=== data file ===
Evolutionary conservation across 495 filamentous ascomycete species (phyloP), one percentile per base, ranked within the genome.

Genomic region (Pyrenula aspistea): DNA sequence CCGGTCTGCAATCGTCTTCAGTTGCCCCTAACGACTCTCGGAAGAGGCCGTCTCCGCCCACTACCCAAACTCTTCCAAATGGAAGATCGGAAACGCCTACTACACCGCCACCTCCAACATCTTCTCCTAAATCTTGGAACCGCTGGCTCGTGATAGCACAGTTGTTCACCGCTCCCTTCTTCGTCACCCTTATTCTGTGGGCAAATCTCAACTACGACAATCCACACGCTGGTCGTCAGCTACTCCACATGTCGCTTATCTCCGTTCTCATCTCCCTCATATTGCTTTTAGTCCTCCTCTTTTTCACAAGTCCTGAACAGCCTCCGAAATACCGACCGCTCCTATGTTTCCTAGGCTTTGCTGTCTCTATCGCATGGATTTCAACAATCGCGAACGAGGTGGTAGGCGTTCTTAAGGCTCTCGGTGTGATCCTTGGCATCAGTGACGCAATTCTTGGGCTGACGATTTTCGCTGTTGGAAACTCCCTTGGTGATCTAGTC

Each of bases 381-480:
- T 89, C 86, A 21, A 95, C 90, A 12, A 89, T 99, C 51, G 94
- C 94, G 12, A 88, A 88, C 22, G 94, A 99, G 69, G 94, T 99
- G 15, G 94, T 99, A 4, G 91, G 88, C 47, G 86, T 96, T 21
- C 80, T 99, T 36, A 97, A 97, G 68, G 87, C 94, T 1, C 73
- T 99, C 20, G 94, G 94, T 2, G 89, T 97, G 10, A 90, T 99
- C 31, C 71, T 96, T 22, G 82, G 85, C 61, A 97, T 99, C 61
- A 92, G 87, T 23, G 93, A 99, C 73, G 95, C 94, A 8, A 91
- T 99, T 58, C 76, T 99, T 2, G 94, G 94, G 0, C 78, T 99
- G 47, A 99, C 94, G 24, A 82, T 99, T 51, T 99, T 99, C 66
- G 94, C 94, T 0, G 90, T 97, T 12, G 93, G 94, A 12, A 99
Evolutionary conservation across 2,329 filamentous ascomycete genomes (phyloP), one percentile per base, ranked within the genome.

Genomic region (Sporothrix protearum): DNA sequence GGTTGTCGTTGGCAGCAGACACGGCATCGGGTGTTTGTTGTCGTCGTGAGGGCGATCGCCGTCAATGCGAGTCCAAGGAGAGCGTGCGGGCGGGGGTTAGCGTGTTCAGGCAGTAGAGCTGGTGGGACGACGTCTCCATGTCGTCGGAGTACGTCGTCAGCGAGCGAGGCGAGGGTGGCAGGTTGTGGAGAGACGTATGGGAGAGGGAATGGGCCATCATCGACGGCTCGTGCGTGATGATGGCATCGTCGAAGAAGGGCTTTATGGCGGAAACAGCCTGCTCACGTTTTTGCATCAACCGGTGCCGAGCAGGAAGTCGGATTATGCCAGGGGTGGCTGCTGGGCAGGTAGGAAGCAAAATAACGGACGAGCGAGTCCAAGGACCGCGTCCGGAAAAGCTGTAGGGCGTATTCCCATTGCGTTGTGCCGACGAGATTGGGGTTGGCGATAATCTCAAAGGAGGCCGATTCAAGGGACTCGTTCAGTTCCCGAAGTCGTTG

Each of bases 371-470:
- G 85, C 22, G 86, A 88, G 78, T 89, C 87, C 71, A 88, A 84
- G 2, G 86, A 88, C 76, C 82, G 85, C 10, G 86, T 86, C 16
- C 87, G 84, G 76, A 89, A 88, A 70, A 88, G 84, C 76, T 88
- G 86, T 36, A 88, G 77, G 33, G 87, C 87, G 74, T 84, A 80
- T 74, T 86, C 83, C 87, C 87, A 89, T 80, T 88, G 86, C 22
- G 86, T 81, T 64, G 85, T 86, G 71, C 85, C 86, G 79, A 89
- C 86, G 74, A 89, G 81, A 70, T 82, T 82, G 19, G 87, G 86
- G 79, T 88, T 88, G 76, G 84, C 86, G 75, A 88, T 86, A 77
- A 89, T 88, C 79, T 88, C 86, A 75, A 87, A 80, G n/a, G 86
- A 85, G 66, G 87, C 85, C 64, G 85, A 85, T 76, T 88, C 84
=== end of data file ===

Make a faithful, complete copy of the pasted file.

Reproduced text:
Evolutionary conservation across 495 filamentous ascomycete species (phyloP), one percentile per base, ranked within the genome.

Genomic region (Pyrenula aspistea): DNA sequence CCGGTCTGCAATCGTCTTCAGTTGCCCCTAACGACTCTCGGAAGAGGCCGTCTCCGCCCACTACCCAAACTCTTCCAAATGGAAGATCGGAAACGCCTACTACACCGCCACCTCCAACATCTTCTCCTAAATCTTGGAACCGCTGGCTCGTGATAGCACAGTTGTTCACCGCTCCCTTCTTCGTCACCCTTATTCTGTGGGCAAATCTCAACTACGACAATCCACACGCTGGTCGTCAGCTACTCCACATGTCGCTTATCTCCGTTCTCATCTCCCTCATATTGCTTTTAGTCCTCCTCTTTTTCACAAGTCCTGAACAGCCTCCGAAATACCGACCGCTCCTATGTTTCCTAGGCTTTGCTGTCTCTATCGCATGGATTTCAACAATCGCGAACGAGGTGGTAGGCGTTCTTAAGGCTCTCGGTGTGATCCTTGGCATCAGTGACGCAATTCTTGGGCTGACGATTTTCGCTGTTGGAAACTCCCTTGGTGATCTAGTC

Each of bases 381-480:
- T 89, C 86, A 21, A 95, C 90, A 12, A 89, T 99, C 51, G 94
- C 94, G 12, A 88, A 88, C 22, G 94, A 99, G 69, G 94, T 99
- G 15, G 94, T 99, A 4, G 91, G 88, C 47, G 86, T 96, T 21
- C 80, T 99, T 36, A 97, A 97, G 68, G 87, C 94, T 1, C 73
- T 99, C 20, G 94, G 94, T 2, G 89, T 97, G 10, A 90, T 99
- C 31, C 71, T 96, T 22, G 82, G 85, C 61, A 97, T 99, C 61
- A 92, G 87, T 23, G 93, A 99, C 73, G 95, C 94, A 8, A 91
- T 99, T 58, C 76, T 99, T 2, G 94, G 94, G 0, C 78, T 99
- G 47, A 99, C 94, G 24, A 82, T 99, T 51, T 99, T 99, C 66
- G 94, C 94, T 0, G 90, T 97, T 12, G 93, G 94, A 12, A 99
Evolutionary conservation across 2,329 filamentous ascomycete genomes (phyloP), one percentile per base, ranked within the genome.

Genomic region (Sporothrix protearum): DNA sequence GGTTGTCGTTGGCAGCAGACACGGCATCGGGTGTTTGTTGTCGTCGTGAGGGCGATCGCCGTCAATGCGAGTCCAAGGAGAGCGTGCGGGCGGGGGTTAGCGTGTTCAGGCAGTAGAGCTGGTGGGACGACGTCTCCATGTCGTCGGAGTACGTCGTCAGCGAGCGAGGCGAGGGTGGCAGGTTGTGGAGAGACGTATGGGAGAGGGAATGGGCCATCATCGACGGCTCGTGCGTGATGATGGCATCGTCGAAGAAGGGCTTTATGGCGGAAACAGCCTGCTCACGTTTTTGCATCAACCGGTGCCGAGCAGGAAGTCGGATTATGCCAGGGGTGGCTGCTGGGCAGGTAGGAAGCAAAATAACGGACGAGCGAGTCCAAGGACCGCGTCCGGAAAAGCTGTAGGGCGTATTCCCATTGCGTTGTGCCGACGAGATTGGGGTTGGCGATAATCTCAAAGGAGGCCGATTCAAGGGACTCGTTCAGTTCCCGAAGTCGTTG

Each of bases 371-470:
- G 85, C 22, G 86, A 88, G 78, T 89, C 87, C 71, A 88, A 84
- G 2, G 86, A 88, C 76, C 82, G 85, C 10, G 86, T 86, C 16
- C 87, G 84, G 76, A 89, A 88, A 70, A 88, G 84, C 76, T 88
- G 86, T 36, A 88, G 77, G 33, G 87, C 87, G 74, T 84, A 80
- T 74, T 86, C 83, C 87, C 87, A 89, T 80, T 88, G 86, C 22
- G 86, T 81, T 64, G 85, T 86, G 71, C 85, C 86, G 79, A 89
- C 86, G 74, A 89, G 81, A 70, T 82, T 82, G 19, G 87, G 86
- G 79, T 88, T 88, G 76, G 84, C 86, G 75, A 88, T 86, A 77
- A 89, T 88, C 79, T 88, C 86, A 75, A 87, A 80, G n/a, G 86
- A 85, G 66, G 87, C 85, C 64, G 85, A 85, T 76, T 88, C 84